1. “Scripps can find much better conservative speakers who invoke good discussions to come here…”

      What do you mean by ‘better’ and why does Scripps get to decide who fits this subjective criteria?
      Furthermore, Will’s most prominent argument is that sexual assault needs to be taken seriously enough that due process is not foregone. Sexual assault is one of the WORST crimes against another human being and against humanity. This raises the question of why the precedent of innocent until proven guilty and reasonable doubt do not apply to sexual assault charges on campus. Is sexual assault on campus not important enough of a crime to treat like rape in the world beyond our campus? Do the victims of sexual assault on campus not deserve the same process as those who are victims of sexual assault elsewhere?

    2. It seems you are a scrippsie – which is to say idiot who is indoctrinated in how not to think at an over priced 3rd tier pc factory

    3. But, he did not trivialize it. You’re just picking up a word you saw. He questioned how colleges are handling the issue, and noted that law enforcement is equipped to handle it. His arguments were well-outlined and defended. It would be a worthy point of discussion for his visit. Instead, you trivialized the concept of allowing diversity of views.

      1. How is claiming that victimhood is coveted not trivializing it? Trust me, you won’t be able to find any woman, much less a Scrippsie who says they want to be sexually assaulted.

        1. Well, that’s called a non sequitur. His column stated that law enforcement should be the avenue for redress for a serious crime, not stumbling college administrations, and you extended that to somehow mean that he recommends sexual assault as something great. That’s not a serious comment to post.

  3. I am one of the four Ladies who visited your campus this morning to defend Free Speech at Scripps College today. I have great confidence in the students to hear ideas and issues and determine how they think about them. I take issue with the fact that the President of Scripps doesn’t have the same confidence. It would have been better to let Mr. Will speak and then, when it would be time for the students during the event; they could question/challenge him. Unfortunately the only thing learned from this, is its OK to shut down speech you disagree with. You may be offend by something someone says…you do not have the right to shut them up! Problems/disagreements need to be openly discussed so we have clarity on where we agree/disagree, then we can start to understand each other.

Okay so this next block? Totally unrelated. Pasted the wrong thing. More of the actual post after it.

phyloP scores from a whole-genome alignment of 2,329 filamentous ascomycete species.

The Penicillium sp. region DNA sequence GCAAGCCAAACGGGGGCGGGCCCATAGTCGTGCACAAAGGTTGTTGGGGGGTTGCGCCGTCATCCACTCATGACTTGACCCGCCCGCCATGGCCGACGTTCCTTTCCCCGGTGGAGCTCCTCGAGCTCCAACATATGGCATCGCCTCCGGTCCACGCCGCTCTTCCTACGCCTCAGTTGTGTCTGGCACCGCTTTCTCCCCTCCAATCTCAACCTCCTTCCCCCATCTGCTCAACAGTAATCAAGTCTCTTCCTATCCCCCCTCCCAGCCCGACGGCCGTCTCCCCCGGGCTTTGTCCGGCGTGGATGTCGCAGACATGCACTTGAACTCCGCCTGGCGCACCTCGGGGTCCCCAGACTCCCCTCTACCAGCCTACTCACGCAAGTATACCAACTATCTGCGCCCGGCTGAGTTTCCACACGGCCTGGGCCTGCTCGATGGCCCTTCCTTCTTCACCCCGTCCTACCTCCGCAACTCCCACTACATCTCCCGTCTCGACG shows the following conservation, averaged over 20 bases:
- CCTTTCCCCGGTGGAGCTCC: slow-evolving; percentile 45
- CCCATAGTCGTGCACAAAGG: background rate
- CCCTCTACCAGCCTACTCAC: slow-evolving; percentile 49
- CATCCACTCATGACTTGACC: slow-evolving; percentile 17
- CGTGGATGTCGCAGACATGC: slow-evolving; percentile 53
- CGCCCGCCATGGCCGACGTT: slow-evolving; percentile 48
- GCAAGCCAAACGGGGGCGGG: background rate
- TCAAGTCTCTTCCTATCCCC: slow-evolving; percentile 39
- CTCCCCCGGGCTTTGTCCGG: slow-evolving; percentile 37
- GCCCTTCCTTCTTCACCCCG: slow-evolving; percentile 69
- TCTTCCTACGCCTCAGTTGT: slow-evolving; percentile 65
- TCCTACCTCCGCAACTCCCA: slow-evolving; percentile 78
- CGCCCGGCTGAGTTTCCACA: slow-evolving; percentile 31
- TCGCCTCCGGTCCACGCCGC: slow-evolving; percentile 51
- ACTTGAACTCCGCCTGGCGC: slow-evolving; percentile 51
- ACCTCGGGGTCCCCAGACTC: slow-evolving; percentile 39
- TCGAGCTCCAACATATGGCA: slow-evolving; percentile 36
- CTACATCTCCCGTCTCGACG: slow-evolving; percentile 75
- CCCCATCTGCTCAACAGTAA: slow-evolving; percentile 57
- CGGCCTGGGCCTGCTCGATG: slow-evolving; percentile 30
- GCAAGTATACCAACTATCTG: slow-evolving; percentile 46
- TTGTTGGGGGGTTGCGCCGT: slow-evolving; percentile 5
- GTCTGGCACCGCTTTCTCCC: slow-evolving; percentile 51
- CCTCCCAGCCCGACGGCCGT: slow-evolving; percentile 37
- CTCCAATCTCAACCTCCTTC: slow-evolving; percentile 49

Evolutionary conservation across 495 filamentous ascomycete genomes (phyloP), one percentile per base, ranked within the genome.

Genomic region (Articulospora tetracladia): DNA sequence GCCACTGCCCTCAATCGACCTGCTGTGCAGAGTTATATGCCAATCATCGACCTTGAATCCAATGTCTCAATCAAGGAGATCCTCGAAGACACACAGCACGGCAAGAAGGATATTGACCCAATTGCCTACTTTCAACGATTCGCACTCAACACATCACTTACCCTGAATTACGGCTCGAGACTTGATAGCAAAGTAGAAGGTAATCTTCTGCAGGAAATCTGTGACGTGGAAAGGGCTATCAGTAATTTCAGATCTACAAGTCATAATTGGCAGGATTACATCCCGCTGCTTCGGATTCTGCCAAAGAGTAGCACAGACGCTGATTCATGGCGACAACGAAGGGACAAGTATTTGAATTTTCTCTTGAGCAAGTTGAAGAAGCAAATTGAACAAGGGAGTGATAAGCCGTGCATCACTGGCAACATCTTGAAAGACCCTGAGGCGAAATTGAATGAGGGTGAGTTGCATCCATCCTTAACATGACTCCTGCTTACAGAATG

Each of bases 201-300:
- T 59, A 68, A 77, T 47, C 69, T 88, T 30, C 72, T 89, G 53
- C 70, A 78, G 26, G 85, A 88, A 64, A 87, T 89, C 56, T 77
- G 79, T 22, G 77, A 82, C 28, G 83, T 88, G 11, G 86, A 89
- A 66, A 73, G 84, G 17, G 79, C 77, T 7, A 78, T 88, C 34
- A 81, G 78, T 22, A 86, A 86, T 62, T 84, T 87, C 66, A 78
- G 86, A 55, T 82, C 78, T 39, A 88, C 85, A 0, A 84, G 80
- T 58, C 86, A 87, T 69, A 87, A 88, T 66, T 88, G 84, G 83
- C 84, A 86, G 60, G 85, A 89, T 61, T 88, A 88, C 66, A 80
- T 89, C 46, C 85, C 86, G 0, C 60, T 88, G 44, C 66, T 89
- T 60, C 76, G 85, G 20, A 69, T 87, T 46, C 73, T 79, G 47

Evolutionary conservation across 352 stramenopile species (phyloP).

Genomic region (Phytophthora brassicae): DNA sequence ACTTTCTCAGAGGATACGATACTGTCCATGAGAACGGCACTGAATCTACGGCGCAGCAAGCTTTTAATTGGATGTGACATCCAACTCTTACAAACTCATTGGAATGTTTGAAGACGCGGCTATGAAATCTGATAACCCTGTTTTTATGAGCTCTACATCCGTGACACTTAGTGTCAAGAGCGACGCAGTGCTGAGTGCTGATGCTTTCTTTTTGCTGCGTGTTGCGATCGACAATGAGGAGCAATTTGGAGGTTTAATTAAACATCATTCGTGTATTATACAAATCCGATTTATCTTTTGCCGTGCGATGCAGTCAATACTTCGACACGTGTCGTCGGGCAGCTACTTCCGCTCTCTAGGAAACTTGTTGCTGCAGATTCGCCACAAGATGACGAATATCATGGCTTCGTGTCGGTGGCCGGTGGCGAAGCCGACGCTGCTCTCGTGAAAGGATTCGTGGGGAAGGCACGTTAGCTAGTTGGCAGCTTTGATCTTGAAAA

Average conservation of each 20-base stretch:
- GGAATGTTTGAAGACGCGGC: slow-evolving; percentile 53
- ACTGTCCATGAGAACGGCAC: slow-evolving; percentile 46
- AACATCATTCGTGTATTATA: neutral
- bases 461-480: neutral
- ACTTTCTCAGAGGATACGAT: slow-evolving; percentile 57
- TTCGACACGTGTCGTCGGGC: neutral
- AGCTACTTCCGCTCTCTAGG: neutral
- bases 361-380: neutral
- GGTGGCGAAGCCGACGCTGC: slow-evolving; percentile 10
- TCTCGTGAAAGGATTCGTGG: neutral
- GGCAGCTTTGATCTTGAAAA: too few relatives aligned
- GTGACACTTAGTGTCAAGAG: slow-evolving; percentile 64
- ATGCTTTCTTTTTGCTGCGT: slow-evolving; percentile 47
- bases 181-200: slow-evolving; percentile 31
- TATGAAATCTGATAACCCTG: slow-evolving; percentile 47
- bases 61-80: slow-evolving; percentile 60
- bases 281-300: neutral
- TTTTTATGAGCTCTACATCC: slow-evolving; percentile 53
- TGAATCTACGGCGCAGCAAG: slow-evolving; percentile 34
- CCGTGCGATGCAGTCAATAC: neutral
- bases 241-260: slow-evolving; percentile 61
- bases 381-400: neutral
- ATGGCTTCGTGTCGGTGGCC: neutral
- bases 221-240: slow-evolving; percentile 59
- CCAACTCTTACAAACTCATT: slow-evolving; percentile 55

1. Actually, they do have the right. Freedom of expression. The disinvitation was a clear way of expressing Scripps’ disgust with the message he was sending, an expression that almost all if not all of Scripps would support. And freedom of expression is protected by the First Amendment.

      1. Yes, you do have the Right of Free Speech…that was never in question. Let me give an example: I heard Ayaan Hirsi Ali on a news program and she was talking about her life as a Muslim women in Somalia, her flight from that life, and how she was making her way in the world today. I was very curious about her life and thought I would buy the book. Then in the interview she said she had left Islam and was now an atheist.

        If I bought into your way of thinking, I would have been offended she is an atheist (I am a Christian) and she has to be lying because we all know that Islam is a religion of peace. So I would NOT buy her book.

        Well, I did buy her book and I read her story and I now understand her rejection of Islam and God! If I had lived what she experienced; I would most likely feel the same. Recently a College rescinded her speaking engagement because someone didn’t like what she might say. Someone else thought it was important that students hear what she had to say!

        Yes, you had the right to rescind the invitation of Mr. George Will to speak at your college! You have the right to believe and think whatever you choose…you do not have the right because of your personal offense to silence someone else.

        Or as my 16 year old said, Just because your ****** at what I say, doesn’t mean you can shut me up!

  4. The Left is becoming more and more authoritarian in America. Its scary stuff when someone of George Will’s stature is “disinvited” (sic) because he wrote a column which the Leftists at the college disagree with. Having said that, I had never heard of Scripps before and likely never will hear of them again, so they can wallow in their self-righteous, self-important obscurity.

  5. Four of us took an hour to pass out flyers outside the school this morning over this unfortunate situation. I was encouraged as all were not indoctrinated and many expressed their support of our free speech rally. I think they might want to read their inscription “the paramount obligation of a college is to develop in its students the ability to think clearly and independently” I think they lost their way, One student declared our flags “ridiculous”. She had the brainwash, poor dear.